Neil McNicholas: Time for Nicola Sturgeon and Scots to accept EU referendum result

First Minister Nicola Sturgeon.
First Minister Nicola Sturgeon.
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YOU know how it goes: two kids in the playground are using “paper, stone, scissors” in an attempt to make a decision. It starts out as best of three, but when it doesn’t go the way of the biggest of the two kids, he decides it will be best of five instead, and when it still doesn’t go his way it becomes best of seven and so on until it does.

Is this what we can expect from Scotland’s First Minister, Nicola Sturgeon? The referendum on Scottish independence in 2014 didn’t go her way and so things were set in train to make it possible for the process to be repeated until they do. It doesn’t seem to matter what the majority of the people of Scotland wanted – she will tell them what they want.

Two years later and she is doing it again but to the rest of the UK this time. While a majority of Scottish voters (62 per cent) voted to remain in the EU, the overall majority of voters in the United Kingdom (52 per cent) voted to leave. Ms Sturgeon needs to remember that, like it or not,

Scotland is still part of the United Kingdom and therefore subject to the decision made by the majority of UK voters.

Just because she doesn’t like the way the vote went, she and that 62 per cent of the Scottish electorate have to reconcile themselves to the majority UK vote just like the 48 per cent for whom the vote didn’t go their way.

More than 2.5 million of that 48 per cent are reported to have signed a petition calling for a second referendum. You can’t do that; you can’t have best out of two, best of out three, best out of four, until you get the result you want. It was best out of one and that’s it.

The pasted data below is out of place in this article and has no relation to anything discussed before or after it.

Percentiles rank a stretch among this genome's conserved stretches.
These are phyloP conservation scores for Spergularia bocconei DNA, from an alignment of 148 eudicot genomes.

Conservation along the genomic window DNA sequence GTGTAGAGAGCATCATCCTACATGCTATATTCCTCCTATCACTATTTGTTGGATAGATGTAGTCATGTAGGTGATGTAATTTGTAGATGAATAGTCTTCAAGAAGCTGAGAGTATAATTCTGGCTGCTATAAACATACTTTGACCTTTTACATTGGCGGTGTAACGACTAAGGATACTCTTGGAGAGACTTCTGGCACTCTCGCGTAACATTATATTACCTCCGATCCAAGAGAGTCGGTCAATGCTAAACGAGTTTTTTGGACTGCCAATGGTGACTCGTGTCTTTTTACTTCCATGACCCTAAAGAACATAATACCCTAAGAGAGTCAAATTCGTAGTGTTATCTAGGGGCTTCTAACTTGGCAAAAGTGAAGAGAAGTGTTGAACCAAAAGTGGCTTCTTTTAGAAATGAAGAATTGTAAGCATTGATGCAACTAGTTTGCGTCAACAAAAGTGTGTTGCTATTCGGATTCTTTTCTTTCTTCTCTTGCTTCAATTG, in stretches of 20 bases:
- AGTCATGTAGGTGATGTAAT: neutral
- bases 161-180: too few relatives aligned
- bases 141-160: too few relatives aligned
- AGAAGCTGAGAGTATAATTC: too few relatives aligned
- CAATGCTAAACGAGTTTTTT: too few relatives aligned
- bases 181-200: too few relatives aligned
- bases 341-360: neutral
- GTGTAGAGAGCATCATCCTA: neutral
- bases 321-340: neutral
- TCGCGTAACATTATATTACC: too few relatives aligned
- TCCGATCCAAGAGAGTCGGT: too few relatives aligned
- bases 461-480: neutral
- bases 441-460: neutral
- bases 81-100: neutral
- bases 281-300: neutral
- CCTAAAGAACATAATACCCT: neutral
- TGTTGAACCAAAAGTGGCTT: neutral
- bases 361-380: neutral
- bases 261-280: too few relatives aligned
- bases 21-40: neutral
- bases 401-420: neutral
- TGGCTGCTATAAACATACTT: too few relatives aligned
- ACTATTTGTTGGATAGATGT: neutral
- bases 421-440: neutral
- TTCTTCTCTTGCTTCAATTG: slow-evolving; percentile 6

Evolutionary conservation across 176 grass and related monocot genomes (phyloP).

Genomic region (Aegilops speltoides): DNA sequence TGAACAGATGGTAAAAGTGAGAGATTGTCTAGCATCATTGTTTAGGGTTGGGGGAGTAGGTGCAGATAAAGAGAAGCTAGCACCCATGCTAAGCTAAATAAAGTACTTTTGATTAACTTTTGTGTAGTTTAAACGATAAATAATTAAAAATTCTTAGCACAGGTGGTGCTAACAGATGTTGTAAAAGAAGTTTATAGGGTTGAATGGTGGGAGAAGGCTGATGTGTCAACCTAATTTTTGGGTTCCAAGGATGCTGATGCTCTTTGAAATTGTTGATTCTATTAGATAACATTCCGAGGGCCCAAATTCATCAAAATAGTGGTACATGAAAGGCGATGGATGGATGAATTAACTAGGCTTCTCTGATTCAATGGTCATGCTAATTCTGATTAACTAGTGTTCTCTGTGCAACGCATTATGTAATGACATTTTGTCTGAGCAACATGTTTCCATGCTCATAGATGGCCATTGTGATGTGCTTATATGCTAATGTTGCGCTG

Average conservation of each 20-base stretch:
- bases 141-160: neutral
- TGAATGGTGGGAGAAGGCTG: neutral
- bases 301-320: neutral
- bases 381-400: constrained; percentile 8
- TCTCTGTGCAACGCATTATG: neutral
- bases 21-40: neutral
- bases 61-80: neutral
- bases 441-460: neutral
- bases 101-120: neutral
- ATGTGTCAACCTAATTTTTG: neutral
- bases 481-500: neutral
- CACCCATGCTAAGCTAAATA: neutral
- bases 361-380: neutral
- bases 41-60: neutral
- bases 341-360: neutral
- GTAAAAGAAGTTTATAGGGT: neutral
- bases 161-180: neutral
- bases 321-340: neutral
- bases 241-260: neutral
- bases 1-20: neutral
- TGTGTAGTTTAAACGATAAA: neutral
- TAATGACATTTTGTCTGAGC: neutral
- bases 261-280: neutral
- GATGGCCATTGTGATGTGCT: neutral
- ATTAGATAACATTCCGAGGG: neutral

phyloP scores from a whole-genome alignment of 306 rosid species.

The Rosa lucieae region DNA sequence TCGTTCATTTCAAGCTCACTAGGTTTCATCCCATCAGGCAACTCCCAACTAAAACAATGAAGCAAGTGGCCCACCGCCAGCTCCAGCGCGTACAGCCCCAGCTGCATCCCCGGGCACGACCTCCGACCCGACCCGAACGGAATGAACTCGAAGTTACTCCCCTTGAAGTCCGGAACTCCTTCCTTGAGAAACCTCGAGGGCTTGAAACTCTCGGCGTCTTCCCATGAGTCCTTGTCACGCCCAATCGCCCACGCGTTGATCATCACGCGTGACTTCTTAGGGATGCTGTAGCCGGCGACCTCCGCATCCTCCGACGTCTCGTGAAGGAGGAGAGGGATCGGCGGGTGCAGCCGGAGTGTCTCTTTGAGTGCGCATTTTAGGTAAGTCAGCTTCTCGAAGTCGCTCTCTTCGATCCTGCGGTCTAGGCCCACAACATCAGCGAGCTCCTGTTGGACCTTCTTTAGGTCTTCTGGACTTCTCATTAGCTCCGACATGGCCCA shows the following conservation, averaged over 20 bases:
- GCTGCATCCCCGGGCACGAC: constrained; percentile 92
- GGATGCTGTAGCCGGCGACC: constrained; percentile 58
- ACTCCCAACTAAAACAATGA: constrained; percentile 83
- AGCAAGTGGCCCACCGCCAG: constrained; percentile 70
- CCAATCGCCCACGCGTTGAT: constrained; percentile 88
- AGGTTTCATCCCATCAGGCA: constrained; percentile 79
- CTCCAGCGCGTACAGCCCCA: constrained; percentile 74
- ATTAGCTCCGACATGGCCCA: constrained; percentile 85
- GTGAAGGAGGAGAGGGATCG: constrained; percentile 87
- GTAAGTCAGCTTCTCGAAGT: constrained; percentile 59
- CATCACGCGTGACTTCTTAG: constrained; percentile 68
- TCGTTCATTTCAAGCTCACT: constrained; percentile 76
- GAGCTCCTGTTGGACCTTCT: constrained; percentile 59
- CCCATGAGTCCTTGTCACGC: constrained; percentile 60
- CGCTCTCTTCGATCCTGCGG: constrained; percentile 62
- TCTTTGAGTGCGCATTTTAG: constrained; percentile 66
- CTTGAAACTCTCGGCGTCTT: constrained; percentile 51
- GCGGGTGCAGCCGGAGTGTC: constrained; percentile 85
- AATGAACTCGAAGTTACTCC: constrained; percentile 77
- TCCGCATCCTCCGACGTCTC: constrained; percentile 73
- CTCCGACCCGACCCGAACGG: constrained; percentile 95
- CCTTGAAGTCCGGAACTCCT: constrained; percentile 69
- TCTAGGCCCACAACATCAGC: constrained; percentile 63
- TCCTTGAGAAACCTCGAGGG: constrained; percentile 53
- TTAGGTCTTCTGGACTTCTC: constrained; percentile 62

A referendum is a referendum – in its own way a petition that people were asked to sign by the process of casting their vote, which a very healthy percentage of the electorate did. A differential of four per cent may not be overly satisfactory, but a majority vote was all that was required.

It may not be nice to be on the losing side, but that’s how things are sometimes in life and when that’s our experience – whatever the issue might be - we just have to pick our toys up, put them back in the pram, and get on with it.

But back to Nicola Sturgeon. Isn’t she sailing very close to the wind of treason? It’s defined by the Oxford Dictionary as “betraying one’s country, especially by attempting to overthrow the sovereign or government”.

Isn’t that precisely what she seems to be trying to do? She may not consider the UK to be her country in that she seems bent on Scottish independence, but until that happens, if it ever happens, whether she likes it or not, Scotland is part of the UK and therefore subject to its overall government.

Just the very act of wanting to break the UK asunder is an action against that government – a move that was soundly rejected by the very electorate she is now trying to defend. Not everyone in Scotland voted to remain in the EU – it wasn’t a block vote. Indeed in some areas there was considerable support for leaving the EU.

And this week she is allegedly going to cry on the shoulders of the EU to rally them to her cause. Who does she think she is? First Minister of Scotland is only that – she is not the Prime Minister of the UK (thank goodness) and nor does the government in Edinburgh govern the UK. But couldn’t that act of challenging the legitimate authority of the UK Government via the backdoor of Europe be considered treasonous?

It was even mooted over the weekend that La Sturgeon was threatening a Holyrood veto of the choice made by the majority of the UK electorate by blocking the UK’s exit from the EU.

The gunpowder plot was also an attempt to disrupt the legitimate functioning and business of the government of the day and just look what happened to those who were involved in that particular escapade. Is she seriously aligning herself with the famed leaders of Scottish uprisings and rebellions throughout history? Wouldn’t that, by definition, be treasonous?

At the moment she is projecting herself as a bit of a loose cannon, a squeaky wheel (to mix metaphors), and there is another one, something to do with empty vessels as I remember. But how much more does she need to do in her efforts to overthrow the legal democratic process before this particular cannon gets fired?

Father Neil McNicholas is a priest in Yarm.